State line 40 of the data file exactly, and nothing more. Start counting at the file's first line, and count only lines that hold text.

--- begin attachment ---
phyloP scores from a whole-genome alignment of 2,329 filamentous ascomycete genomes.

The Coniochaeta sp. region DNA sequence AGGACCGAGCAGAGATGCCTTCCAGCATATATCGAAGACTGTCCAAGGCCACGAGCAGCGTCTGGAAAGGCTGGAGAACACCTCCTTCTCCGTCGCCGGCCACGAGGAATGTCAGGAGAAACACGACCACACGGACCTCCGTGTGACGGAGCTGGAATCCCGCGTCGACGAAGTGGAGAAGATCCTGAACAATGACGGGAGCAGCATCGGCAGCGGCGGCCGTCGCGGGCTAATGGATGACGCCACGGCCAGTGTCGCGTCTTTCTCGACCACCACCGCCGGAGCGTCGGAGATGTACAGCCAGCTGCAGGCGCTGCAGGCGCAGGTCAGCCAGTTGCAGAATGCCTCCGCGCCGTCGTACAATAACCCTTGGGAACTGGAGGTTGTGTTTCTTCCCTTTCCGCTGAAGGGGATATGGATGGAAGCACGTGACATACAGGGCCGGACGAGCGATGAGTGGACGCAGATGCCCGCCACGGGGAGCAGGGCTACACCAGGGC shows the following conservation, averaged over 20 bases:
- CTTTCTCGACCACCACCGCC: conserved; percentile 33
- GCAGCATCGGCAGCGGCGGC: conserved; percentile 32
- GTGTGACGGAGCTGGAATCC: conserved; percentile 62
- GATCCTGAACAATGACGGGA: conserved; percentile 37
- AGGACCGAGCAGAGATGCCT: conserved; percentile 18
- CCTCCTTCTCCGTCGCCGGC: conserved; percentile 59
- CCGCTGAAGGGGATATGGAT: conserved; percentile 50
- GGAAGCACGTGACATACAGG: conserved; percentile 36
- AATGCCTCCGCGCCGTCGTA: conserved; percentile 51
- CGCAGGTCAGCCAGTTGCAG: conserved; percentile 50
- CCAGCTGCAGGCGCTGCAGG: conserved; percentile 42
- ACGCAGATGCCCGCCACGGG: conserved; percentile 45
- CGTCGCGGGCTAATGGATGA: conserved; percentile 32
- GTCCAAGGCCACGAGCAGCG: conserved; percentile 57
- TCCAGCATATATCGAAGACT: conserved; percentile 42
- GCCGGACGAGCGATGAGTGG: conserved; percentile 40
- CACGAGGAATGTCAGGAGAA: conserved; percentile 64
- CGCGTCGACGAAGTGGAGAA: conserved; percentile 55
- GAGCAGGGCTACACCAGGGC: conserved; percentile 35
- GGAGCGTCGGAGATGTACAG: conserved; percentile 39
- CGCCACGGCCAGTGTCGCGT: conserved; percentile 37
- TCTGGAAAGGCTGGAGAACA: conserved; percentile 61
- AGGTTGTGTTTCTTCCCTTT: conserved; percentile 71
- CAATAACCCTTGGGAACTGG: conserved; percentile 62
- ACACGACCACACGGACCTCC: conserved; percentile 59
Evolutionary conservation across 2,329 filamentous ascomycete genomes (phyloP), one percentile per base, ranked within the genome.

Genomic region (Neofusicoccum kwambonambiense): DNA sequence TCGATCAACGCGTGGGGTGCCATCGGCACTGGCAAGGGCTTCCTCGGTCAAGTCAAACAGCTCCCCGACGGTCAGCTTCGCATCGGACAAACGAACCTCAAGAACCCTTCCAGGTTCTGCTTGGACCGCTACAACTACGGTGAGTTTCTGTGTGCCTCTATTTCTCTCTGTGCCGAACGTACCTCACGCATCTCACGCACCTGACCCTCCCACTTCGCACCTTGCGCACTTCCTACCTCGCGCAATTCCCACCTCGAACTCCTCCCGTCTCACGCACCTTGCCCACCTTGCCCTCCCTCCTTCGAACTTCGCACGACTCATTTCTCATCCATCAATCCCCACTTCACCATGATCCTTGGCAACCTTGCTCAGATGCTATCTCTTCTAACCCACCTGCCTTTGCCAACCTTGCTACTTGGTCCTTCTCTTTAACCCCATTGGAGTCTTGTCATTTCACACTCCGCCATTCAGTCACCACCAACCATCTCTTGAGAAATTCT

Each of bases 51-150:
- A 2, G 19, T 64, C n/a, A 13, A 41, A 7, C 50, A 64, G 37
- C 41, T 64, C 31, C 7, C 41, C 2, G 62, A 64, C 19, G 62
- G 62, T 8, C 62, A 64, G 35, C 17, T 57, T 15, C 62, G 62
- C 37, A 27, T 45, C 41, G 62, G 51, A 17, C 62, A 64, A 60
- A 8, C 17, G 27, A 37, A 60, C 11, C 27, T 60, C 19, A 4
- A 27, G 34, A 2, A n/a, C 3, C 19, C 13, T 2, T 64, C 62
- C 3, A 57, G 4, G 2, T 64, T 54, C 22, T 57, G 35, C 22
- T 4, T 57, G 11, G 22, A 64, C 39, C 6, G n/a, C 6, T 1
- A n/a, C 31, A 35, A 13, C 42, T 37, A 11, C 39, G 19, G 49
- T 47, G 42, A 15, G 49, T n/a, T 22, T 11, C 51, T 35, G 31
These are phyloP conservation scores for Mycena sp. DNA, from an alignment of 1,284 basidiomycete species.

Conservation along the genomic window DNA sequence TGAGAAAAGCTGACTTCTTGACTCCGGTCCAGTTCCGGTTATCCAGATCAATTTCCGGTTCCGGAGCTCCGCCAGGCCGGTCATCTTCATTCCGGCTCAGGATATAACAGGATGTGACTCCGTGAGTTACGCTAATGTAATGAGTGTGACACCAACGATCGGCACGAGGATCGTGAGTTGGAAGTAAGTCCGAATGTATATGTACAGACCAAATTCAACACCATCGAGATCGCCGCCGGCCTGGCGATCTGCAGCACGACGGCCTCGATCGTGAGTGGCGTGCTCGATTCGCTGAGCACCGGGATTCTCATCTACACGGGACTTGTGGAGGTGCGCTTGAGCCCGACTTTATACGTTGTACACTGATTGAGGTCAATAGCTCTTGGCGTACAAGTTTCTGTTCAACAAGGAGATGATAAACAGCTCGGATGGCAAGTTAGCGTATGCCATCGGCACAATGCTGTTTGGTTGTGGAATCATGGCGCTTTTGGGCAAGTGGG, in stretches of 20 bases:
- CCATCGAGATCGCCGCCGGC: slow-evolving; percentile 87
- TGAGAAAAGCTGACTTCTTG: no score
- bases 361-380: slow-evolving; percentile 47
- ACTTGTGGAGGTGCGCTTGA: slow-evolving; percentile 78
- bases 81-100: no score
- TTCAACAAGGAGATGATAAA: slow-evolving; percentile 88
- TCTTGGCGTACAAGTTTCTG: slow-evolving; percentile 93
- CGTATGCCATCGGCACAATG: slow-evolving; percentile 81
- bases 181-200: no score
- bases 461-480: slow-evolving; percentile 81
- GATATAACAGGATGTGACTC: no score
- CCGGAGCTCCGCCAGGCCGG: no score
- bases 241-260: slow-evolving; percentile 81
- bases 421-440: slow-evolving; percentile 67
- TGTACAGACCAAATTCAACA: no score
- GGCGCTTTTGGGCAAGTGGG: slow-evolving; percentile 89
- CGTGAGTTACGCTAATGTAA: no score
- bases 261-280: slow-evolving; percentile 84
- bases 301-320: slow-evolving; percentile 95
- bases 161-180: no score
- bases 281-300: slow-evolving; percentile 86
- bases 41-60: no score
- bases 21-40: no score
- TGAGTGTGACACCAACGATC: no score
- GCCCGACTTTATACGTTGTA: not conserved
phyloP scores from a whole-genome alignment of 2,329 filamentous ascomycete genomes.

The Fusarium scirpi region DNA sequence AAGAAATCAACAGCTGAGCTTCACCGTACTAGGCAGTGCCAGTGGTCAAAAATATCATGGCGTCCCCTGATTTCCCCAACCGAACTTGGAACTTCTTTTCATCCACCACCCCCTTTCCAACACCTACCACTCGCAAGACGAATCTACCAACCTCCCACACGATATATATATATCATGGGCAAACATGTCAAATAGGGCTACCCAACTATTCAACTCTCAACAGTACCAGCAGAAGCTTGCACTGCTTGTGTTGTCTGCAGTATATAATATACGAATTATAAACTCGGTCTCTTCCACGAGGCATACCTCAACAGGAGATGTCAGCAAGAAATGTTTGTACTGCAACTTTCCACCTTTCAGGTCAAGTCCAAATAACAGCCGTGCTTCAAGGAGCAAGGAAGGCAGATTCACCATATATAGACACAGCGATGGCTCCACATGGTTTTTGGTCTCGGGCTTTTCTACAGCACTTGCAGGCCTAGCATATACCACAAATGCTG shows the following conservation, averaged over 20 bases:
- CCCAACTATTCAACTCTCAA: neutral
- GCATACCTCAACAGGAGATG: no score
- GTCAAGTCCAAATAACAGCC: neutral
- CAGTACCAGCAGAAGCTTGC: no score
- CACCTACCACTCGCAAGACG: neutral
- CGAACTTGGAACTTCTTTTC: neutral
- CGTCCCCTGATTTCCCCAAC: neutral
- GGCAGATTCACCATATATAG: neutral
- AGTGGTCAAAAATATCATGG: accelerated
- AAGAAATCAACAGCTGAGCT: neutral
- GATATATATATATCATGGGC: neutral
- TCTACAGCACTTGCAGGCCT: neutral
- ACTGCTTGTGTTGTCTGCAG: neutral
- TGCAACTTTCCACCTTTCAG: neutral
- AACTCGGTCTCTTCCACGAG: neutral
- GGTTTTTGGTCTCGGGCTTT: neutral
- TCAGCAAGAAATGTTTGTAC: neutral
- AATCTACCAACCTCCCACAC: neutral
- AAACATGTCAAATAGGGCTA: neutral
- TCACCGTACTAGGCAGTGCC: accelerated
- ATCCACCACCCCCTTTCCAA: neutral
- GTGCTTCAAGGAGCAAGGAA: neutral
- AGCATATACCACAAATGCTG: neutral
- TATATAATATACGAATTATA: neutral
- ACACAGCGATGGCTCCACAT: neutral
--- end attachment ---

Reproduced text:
- T 47, G 42, A 15, G 49, T n/a, T 22, T 11, C 51, T 35, G 31